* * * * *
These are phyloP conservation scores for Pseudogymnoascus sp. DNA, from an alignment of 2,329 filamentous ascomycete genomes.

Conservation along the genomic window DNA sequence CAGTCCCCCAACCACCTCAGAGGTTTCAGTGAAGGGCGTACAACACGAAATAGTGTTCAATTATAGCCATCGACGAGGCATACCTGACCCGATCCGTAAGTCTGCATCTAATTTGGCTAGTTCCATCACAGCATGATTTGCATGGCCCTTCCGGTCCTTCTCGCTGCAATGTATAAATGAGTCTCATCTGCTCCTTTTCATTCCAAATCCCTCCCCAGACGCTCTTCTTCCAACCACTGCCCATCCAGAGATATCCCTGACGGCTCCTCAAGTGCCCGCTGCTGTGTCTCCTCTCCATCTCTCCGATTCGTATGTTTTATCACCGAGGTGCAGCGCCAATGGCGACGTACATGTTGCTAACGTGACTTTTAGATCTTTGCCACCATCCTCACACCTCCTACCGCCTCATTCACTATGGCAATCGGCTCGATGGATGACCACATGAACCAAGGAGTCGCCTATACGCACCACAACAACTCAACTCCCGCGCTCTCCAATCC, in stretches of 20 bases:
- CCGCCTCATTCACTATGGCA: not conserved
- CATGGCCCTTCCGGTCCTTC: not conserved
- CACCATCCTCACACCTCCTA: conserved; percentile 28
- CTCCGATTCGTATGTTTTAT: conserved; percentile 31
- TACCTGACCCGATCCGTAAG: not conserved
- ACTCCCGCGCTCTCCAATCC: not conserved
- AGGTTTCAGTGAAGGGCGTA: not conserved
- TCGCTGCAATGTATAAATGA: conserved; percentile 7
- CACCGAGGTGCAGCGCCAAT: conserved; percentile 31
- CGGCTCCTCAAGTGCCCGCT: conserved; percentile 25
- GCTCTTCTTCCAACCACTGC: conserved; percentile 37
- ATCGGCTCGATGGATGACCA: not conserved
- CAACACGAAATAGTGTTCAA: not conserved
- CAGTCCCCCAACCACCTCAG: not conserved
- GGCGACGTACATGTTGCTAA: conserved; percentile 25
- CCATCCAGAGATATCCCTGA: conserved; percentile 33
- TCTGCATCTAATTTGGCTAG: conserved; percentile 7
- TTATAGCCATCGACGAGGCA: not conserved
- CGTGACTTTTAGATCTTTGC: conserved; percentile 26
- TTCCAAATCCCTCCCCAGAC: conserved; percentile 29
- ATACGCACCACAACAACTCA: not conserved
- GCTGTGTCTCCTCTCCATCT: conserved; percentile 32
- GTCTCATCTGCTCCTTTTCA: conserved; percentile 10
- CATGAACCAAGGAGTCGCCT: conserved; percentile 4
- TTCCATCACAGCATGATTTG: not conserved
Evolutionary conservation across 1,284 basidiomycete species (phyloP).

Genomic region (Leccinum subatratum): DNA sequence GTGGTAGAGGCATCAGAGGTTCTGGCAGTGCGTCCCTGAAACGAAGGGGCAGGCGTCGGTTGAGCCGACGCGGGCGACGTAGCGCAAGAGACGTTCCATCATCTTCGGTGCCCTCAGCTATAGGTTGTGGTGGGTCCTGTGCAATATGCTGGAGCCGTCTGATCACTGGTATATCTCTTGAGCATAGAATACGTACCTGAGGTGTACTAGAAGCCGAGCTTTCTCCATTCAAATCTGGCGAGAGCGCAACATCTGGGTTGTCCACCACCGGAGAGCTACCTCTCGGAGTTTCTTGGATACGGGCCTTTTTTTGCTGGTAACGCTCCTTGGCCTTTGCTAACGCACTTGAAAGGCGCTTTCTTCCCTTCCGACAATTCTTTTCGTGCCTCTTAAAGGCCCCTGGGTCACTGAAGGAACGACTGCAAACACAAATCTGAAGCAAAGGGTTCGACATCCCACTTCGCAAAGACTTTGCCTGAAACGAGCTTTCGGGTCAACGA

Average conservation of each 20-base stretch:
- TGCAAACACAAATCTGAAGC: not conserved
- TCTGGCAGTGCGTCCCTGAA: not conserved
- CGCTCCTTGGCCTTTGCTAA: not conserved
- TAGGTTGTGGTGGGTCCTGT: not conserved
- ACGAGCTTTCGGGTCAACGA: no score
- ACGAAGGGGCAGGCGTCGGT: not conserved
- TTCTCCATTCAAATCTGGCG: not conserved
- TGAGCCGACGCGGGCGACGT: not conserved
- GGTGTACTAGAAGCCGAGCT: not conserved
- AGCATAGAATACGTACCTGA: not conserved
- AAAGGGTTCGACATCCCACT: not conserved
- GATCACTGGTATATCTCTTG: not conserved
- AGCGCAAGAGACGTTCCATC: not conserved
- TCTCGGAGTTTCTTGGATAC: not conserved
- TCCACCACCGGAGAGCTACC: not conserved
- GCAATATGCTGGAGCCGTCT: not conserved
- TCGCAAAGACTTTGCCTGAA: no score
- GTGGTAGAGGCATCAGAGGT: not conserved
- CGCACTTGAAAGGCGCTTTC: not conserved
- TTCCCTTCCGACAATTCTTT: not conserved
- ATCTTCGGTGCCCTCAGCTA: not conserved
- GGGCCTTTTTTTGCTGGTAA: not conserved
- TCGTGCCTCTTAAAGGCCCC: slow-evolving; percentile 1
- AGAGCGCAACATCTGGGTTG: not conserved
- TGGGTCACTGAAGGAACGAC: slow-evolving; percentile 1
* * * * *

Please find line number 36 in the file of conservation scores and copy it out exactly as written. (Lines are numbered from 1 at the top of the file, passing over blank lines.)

- ACGAAGGGGCAGGCGTCGGT: not conserved